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Dessert Recipes

Making Pane Calabrese in Sicily


Making Pane Calabrese in Sicily

I have been meaning to share some photos of making pane Calabrese in Sicily. When my mother-in-law Teresa comes to visit us from Italy, I give her free reign in my kitchen. The first couple times she visited, I wasn't too willing to give up the culinary control. I know, what was I thinking?!?

Completely ridiculous. Especially since she is crazy talented. She can cook around me, my whole street, even this whole city, with her eyes closed! She is fast and furious in her preparations. If you can't keep up with her, it's better to just go and set the table or tend to something else that is more menial.

I have finally learned the ways around my kitchen with her here and I usually take the role of a very willing observer and photographer. I learned my lesson to not even offer to preheat the oven. I erroneously tried to help her last January when they were here and preheat the oven. I didn't realize that Teresa had a tray of bread rising in the peace and quiet of my empty oven. She miraculously kept her cool and the bread was salvaged.
Making Pane Calabrese in Sicily


I've come to the conclusion that there is no need for me to feel that she is intruding in my kitchen. I engage in complete submission: la mia cucina e la sua cucina. Really, it doesn't make any sense why I didn't adopt this easy-going attitude much sooner.
Making Pane Calabrese in Sicily



For example, this summer in Sicily. My in-laws took a trip with us to visit my father's hometown. We were lucky to have the opportunity to stay with family by the coast. The views were spectacular and we pretty much ate all day long, took a break to go get more food supplies, then ate some more. A typical Italian summer holiday, except this was filled with fresh seafood from the Mediterranean Sea. My cousin Alessio constructed a pretty amazing brick oven to cook in. It's hardly been used and if you ask Teresa, they have no idea how to use it. So that's probably why it's barely been used. She didn't mean it as an insult when she said they don't know how to use the oven. It's a pretty complicated and even dangerous process to get the oven going. Teresa grew up in Calabria making bread in ovens like this. As I mentioned before, she could probably do the whole thing with her eyes closed. Although since this is involving flames, probably not something she would do.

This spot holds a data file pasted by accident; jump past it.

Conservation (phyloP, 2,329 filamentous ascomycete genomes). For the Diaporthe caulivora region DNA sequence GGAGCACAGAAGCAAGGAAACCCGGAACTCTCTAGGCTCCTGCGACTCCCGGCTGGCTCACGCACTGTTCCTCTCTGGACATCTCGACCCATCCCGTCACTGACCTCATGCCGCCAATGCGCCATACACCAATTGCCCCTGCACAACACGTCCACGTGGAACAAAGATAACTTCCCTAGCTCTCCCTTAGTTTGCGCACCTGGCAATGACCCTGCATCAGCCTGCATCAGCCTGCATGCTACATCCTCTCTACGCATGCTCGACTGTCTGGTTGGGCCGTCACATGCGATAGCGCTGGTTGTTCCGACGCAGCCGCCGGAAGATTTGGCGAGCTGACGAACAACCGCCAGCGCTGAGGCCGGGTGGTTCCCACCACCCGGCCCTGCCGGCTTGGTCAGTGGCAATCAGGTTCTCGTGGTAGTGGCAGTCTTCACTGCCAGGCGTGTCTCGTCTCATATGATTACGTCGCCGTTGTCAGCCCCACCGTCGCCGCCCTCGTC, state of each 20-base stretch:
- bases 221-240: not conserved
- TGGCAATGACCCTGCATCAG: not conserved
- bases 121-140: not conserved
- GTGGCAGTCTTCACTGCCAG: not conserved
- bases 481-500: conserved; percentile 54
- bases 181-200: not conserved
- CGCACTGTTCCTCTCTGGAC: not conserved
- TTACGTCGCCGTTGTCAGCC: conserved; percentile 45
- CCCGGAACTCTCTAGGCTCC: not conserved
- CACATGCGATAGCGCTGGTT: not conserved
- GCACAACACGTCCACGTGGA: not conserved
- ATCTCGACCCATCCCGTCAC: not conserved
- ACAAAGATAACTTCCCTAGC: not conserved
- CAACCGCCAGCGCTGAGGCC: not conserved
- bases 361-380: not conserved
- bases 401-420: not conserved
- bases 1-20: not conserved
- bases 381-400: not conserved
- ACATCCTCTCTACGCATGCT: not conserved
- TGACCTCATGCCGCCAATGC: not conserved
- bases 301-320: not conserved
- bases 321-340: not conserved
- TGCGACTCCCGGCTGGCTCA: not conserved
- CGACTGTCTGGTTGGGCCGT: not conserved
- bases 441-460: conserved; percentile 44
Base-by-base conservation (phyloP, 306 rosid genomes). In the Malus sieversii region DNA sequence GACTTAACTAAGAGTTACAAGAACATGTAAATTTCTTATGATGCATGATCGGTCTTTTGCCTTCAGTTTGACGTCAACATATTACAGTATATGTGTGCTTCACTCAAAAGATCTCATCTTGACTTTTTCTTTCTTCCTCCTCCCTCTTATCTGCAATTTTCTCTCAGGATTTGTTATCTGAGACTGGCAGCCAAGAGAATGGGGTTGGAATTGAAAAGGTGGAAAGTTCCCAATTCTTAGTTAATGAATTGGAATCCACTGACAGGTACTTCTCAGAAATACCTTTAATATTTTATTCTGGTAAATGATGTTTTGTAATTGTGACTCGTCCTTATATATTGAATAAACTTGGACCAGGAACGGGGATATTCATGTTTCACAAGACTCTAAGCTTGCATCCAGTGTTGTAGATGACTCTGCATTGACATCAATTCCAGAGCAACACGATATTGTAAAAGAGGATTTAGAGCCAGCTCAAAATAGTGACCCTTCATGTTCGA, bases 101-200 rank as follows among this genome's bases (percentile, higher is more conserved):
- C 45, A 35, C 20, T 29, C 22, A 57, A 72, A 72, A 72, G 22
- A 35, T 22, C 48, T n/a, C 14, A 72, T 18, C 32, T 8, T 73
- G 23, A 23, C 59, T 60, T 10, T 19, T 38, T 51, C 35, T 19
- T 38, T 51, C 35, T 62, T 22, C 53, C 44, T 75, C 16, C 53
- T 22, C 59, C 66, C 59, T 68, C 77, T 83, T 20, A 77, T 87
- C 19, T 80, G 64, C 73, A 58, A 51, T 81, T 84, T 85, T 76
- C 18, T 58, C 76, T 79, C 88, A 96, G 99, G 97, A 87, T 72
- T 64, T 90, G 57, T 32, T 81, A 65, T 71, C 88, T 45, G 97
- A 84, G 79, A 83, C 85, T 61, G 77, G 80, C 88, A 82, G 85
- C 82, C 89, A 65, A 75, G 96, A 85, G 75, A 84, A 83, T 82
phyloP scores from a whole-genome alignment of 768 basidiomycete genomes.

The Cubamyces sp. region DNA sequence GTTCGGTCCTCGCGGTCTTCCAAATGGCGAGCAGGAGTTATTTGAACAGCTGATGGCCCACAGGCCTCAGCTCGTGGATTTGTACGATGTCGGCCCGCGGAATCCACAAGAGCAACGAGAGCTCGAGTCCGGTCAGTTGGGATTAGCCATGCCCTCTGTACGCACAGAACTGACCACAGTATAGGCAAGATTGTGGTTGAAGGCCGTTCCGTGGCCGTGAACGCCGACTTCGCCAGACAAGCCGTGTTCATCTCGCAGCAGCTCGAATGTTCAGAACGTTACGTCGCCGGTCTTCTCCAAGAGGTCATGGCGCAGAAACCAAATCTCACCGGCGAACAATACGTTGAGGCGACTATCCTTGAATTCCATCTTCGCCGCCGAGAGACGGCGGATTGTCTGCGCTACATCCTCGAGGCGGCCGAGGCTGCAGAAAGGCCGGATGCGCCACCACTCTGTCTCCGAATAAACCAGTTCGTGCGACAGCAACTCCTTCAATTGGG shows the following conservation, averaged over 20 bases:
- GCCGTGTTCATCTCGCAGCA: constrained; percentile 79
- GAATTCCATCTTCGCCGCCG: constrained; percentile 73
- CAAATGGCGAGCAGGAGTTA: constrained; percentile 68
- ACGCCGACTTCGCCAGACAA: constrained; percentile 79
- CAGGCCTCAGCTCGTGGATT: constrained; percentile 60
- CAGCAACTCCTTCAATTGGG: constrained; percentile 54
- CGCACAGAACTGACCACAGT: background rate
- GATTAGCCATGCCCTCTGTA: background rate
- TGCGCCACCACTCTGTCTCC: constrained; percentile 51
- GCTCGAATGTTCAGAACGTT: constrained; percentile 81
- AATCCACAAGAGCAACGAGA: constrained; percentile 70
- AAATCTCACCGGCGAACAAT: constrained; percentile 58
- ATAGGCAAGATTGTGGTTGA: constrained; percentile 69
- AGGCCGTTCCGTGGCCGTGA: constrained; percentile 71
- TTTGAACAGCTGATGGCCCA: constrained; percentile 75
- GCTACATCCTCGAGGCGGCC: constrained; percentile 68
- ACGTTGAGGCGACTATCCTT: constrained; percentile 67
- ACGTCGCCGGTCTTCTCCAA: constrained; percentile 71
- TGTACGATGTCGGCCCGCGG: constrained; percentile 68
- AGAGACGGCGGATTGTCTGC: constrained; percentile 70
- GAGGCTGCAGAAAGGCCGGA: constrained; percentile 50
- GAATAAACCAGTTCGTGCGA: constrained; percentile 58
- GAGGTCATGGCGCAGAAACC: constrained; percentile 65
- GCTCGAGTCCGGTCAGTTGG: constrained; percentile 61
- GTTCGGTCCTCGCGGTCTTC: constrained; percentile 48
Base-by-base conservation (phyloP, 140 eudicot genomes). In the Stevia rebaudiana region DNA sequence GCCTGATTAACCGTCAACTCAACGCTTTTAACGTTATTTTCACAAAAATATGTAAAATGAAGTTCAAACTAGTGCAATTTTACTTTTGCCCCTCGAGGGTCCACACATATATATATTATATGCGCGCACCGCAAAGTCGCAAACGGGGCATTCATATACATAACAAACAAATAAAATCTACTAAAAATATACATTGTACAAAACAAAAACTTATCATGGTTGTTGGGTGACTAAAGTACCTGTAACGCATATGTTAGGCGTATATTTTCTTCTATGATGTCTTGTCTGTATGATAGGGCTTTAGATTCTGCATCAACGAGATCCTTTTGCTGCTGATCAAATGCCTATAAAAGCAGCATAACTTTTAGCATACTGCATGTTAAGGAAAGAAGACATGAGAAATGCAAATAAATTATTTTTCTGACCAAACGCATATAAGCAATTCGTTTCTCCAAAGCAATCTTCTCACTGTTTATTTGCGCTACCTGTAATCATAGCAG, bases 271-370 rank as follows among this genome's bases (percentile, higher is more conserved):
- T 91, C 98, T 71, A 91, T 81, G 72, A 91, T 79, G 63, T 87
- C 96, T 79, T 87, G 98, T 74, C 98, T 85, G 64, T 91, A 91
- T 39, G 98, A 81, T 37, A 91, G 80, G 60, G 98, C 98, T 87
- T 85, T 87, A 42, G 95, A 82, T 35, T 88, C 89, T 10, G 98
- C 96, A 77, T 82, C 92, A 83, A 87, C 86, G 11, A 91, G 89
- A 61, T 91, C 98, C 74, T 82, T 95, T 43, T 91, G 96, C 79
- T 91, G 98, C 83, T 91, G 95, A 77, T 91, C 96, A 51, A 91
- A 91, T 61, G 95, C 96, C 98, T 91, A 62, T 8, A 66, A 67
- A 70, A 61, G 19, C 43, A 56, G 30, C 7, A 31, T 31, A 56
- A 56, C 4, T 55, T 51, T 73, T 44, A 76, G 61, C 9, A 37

Making Pane Calabrese in Sicily

Alessio's wife Winnie knew that Teresa had mad baking skills. She was being polite and not asking Teresa to make any thing the whole time we were there. Winnie waited until the last day and then threw her request for Teresa to bake her famous Calabrese bread. Teresa accepted the challenge happily. As I find when I bake at someone's house, it's not the same as baking at my own. Teresa encountered some similar issues. The day she decided to bake we also had to run some errands in town and had to leave her bread to continue resting lovingly tucked under blankets on one of the guest beds (yes, some Italian women prefer to tuck their loaves comfortably under the covers to rise properly).


How adorable are my in-laws? Teresa would not be happy that Domenico's shirt was unbuttoned there on the bottom. He probably had on his tank top because it was about 100 F. But she made him wear his more dressy shirt and long pants, because that is the more proper thing to do.

When we returned from our errands, Teresa was a little flustered. The bread rose a little too long and they still had to get the brick oven going. Alessio was trying to help get the oven going. My father-in-law had his way of starting the oven. Alessio had a different way of doing things with the oven. I was really beginning to doubt if Teresa would get to see her famous bread baked in Sicily.